PASZ Alert

HCD (the State’s Department of Housing and Community Development mandated more than 6000 new housing units for Palo Alto and is requiring Palo Alto to rezone properties currently used for commercial purposes for tall, high-density housing. Hundreds of jobs and many retail businesses will be lost.

Palo Alto Mayor Assails State Housing Mandates

Palo Alto Mayor Lydia Kou took a swing on Wednesday at state housing mandates during her “State of the City” address and warned that recent laws could render the council helpless to prevent an onrush of large developments.

Four California Cities File Lawsuit to Stop SB-9

Petitioners/Plaintiffs City of Redondo Beach, City of Carson, City of Torrance, and City of Whittier bring this action to uphold the California Constitution and prevent the State of California from usurping a charter city’s land use authority, which …

California State Auditor releases scathing report on RHNA process

Report finds housing goals are not supported by evidence On March 17, Michael S. Tilden, the Acting California State Auditor, issued a blistering critique of the Department of Housing and Community Development (HCD) and its Regional Housing Needs Assessments …

Who We Are:

We are a Citywide organization of residents concerned for our City’s future. We are actively involved in issues that are in agreement with our Principles and Goals as we strive to keep Palo Alto a unique place for raising families and fostering business innovation.

Our Mission:

Palo Altans for Sensible Zoning (PASZ) is a grass roots, political action committee dedicated to a high quality of life for Palo Alto residents and the innovative spirit that has made Palo Alto unique.  We are for sensible land use planning and development and will continue to be advocates for mitigating the negative impacts of excessive development.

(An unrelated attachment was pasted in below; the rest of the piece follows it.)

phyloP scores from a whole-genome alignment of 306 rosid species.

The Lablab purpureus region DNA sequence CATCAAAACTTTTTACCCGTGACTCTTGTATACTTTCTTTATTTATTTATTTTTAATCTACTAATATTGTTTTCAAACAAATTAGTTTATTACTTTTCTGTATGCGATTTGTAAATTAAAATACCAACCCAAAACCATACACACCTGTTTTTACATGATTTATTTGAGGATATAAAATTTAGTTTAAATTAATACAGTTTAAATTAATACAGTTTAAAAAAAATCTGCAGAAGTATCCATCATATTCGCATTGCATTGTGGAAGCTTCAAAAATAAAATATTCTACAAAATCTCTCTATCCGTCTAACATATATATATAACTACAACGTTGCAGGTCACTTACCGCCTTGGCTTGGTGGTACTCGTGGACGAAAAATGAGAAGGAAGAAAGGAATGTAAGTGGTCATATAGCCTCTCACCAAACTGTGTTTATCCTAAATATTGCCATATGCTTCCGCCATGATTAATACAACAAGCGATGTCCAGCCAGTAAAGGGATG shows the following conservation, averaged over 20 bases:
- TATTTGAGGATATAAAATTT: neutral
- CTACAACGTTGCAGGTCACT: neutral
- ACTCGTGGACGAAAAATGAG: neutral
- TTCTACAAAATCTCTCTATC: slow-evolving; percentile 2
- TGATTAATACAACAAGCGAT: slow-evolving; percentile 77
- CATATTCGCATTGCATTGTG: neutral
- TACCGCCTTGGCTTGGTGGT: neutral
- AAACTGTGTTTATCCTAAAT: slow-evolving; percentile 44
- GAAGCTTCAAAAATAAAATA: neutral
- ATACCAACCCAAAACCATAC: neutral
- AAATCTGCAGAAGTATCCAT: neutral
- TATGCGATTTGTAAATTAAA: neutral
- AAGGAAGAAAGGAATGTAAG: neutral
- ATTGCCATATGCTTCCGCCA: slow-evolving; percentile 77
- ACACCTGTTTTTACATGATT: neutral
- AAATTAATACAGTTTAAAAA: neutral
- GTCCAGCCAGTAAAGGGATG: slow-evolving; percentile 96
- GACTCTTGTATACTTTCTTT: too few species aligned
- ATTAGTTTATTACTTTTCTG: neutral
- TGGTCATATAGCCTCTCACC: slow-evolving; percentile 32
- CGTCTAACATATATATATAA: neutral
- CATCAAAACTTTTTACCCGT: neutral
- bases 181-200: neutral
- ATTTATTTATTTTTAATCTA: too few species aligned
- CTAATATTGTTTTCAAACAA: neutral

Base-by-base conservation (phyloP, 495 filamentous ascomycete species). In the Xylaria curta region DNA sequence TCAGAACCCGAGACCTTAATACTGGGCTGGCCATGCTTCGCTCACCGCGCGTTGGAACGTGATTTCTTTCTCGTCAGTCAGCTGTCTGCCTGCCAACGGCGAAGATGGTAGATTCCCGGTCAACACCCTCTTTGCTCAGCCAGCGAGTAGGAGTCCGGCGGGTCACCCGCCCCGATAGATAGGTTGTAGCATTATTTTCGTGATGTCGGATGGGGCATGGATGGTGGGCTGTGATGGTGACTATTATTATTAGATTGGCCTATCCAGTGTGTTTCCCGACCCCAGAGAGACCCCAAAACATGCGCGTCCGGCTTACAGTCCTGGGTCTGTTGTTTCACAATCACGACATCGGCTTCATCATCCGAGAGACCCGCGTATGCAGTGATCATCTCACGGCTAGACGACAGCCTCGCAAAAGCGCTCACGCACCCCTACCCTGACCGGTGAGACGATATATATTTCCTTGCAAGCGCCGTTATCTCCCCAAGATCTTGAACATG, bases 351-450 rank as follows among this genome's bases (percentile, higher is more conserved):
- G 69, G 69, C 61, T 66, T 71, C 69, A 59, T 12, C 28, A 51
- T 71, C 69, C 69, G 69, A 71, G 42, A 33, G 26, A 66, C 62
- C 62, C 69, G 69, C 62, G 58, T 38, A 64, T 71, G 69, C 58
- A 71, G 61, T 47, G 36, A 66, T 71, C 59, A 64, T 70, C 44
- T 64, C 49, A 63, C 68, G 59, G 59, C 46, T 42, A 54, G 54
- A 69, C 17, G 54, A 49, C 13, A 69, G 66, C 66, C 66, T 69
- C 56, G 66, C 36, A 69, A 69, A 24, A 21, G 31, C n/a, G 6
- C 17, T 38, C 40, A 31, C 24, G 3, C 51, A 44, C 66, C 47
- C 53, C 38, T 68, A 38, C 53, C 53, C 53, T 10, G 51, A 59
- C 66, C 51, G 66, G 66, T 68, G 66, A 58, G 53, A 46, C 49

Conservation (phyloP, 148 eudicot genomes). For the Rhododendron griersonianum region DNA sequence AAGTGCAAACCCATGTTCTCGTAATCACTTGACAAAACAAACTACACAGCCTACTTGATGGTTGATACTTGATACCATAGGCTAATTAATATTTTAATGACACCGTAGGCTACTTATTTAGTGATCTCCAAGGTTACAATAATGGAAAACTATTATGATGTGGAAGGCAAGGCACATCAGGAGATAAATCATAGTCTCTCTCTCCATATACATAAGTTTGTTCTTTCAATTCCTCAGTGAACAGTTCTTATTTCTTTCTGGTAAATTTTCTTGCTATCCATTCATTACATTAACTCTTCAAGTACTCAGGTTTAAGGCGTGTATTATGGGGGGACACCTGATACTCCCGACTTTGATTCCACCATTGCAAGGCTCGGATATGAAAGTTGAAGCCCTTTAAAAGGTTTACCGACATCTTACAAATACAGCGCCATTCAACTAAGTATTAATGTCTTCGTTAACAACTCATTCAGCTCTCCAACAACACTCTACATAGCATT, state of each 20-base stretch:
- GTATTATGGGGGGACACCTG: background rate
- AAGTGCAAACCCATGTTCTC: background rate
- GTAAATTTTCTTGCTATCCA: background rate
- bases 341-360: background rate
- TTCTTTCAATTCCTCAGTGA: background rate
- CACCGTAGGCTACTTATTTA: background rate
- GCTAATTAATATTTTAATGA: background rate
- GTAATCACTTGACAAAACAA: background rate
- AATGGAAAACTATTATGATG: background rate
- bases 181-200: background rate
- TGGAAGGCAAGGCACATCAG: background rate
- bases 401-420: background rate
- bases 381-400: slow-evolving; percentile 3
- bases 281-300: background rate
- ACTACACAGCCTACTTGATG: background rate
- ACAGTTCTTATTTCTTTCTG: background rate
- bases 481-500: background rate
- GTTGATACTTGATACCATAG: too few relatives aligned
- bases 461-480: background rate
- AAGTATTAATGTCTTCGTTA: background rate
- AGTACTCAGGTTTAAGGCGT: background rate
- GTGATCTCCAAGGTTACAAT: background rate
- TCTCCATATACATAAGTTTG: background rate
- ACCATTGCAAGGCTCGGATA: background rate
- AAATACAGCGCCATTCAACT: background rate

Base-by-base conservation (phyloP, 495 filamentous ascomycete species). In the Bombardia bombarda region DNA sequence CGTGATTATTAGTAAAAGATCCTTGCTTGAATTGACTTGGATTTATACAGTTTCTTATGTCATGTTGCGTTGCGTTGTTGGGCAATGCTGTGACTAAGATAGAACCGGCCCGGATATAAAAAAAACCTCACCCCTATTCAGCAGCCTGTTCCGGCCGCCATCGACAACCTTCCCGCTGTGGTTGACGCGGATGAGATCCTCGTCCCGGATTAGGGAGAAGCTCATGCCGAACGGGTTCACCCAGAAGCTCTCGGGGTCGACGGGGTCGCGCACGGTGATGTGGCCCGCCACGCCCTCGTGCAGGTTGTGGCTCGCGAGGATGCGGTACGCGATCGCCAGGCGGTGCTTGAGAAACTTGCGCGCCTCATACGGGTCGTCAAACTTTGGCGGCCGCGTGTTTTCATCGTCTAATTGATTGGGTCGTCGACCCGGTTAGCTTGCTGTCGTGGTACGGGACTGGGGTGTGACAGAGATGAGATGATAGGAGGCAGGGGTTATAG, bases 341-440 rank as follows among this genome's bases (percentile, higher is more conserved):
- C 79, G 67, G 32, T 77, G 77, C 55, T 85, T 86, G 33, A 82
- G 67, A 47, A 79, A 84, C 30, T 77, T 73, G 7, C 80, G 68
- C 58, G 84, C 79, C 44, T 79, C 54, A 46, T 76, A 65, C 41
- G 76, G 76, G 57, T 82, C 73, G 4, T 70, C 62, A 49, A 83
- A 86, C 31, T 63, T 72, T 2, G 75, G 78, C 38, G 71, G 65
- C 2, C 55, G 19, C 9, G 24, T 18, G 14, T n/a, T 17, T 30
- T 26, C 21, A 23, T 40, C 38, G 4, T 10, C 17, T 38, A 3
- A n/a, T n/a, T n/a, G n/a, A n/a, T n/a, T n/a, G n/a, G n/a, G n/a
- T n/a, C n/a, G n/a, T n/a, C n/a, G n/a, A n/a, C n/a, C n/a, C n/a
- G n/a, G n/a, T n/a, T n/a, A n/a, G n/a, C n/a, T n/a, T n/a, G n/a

Our Vision:

We envision a dynamic Palo Alto that remains a family-oriented community with excellent schools, infrastructure and community services. Technology and business innovation are part of Palo Alto’s heritage and should be fostered.  We envision a City that is not overwhelmed by excessive development. We value diversity, our historic resources, our neighborhoods, parks and open spaces, and support projects that enhance our quality of life

Our Goals:

  1. Ensure that the pace of development does not outstrip our infrastructure, schools and City services, or compromise the beauty and character of our City.
  2. Encourage Housing that Allows for a Diverse Economic Population
  3. Maintain our Community as a Great Place to Live



EDITOR’S NOTE: The opinions expressed in the news items cited here do not necessarily represent the opinion of Palo Altans for Sensible Zoning. We try to present a balanced picture of the news on the subjects of housing and legislation.

Zone changes aim to meet housing surge in south Palo Alto

By Gennady Sheyner / Palo Alto Weekly
Uploaded: Fri, Oct 13, 2023, 8:46 am

With some reservations, planning commissioners endorse package of reforms to meet Housing Element goals
Palo Alto’s plans to create a new housing hub on a stretch of El Camino Real, south of Oregon Expressway, received rave reviews this week from area developers, though one major builder suggested on Oct. 11 that it may still rely on state laws to override local zoning laws.

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A ‘company town’? Stanford housing plan raises concerns in Palo Alto

by Gennady Sheyner / Palo Alto Weekly
Wed, Oct 11, 2023, 3:23 pm

City urges county to limit Stanford’s future housing growth largely to campus